Reported rates of diarrhea following oral penicillin therapy in pediatric clinical trials

J Pediatr Pharmacol Ther. Mar-Apr 2015;20(2):90-104. doi: 10.5863/1551-6776-20.2.90.


Objectives: Antibiotic-associated diarrhea (AAD) is a well-recognized adverse reaction to oral penicillins. This review analyzed the literature to determine the incidence of AAD following amoxicillin, amoxicillin/clavulanate, and penicillin V oral therapy in pediatric clinical trials.

Methods: An advanced search was conducted in MEDLINE and Embase databases for articles in any language reporting the incidence of AAD following oral penicillin therapy for any indicated infection in children (0-17 years). The search was limited to clinical trials. Articles were excluded if treatment was related to chronic conditions, involved concomitant antimicrobials, or if the dose or number of patients was not specified.

Results: Four hundred thirty-five articles relating to clinical trials were identified (307 from Embase; 128 from MEDLINE). Thirty-five articles reporting on 42 studies were included for analysis. The indications included acute otitis media, sinusitis, pharyngitis, and pneumonia. Thirty-three trials reported on amoxicillin/clavulanate, 6 on amoxicillin, and 3 on penicillin V. In total, the 42 trials included 7729 children who were treated with an oral penicillin. On average, 17.2% had AAD. Data were pooled for each penicillin. The AAD incidence was 19.8% for amoxicillin/clavulanate, 8.1% for amoxicillin, and 1.2% for penicillin V. The amoxicillin/clavulanate data were analyzed according to formulation: pooled-average. The incidence of ADD was 24.6% for the 4:1 formulation, 12.8% for the 7:1 formulation, 19.0% for the 8:1 formulation, and 20.2% for the 14:1 formulation.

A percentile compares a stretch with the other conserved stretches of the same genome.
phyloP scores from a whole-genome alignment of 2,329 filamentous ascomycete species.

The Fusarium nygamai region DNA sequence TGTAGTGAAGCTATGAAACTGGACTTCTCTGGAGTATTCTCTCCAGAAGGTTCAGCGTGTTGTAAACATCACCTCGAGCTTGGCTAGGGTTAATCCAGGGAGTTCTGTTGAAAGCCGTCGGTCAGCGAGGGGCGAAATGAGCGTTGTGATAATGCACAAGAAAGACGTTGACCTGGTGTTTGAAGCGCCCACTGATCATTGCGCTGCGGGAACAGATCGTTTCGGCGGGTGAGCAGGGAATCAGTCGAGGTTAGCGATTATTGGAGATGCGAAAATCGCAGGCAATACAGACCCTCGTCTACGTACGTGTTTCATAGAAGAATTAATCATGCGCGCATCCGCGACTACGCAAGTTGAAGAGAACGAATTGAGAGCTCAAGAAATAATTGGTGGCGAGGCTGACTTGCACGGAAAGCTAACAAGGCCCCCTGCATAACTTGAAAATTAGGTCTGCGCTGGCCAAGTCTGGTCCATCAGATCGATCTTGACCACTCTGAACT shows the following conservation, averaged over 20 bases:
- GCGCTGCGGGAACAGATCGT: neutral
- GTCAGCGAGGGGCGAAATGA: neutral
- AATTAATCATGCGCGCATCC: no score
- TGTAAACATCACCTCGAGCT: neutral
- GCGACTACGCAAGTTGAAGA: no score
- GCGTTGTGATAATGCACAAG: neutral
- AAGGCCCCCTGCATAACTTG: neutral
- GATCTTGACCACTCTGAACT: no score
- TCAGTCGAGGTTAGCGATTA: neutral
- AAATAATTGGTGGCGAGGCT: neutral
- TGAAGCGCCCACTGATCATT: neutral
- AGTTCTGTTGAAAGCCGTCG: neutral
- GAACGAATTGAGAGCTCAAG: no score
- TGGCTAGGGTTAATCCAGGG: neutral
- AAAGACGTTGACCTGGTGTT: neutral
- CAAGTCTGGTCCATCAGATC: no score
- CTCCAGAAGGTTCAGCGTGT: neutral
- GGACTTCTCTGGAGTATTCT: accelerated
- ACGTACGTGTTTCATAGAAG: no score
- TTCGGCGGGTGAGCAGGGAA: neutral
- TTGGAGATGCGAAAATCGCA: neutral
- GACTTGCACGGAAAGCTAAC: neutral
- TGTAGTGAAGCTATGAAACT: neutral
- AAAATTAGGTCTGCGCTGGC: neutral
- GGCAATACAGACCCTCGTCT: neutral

Conclusions: These results demonstrate substantially increased incidence of AAD following use of amoxicillin/clavulanate, compared to use of amoxicillin and penicillin V, as well as varying AAD rates with diffierent amoxicillin/clavulanate formulations. These findings warrant consideration when prescribing. The underlying mechanisms of AAD in children remain unclear.

Keywords: amoxicillin; amoxicillin/clavulanate; antibiotic; antibiotic-associated diarrhea; oral penicillins; penicillin V.

Publication types

  • Review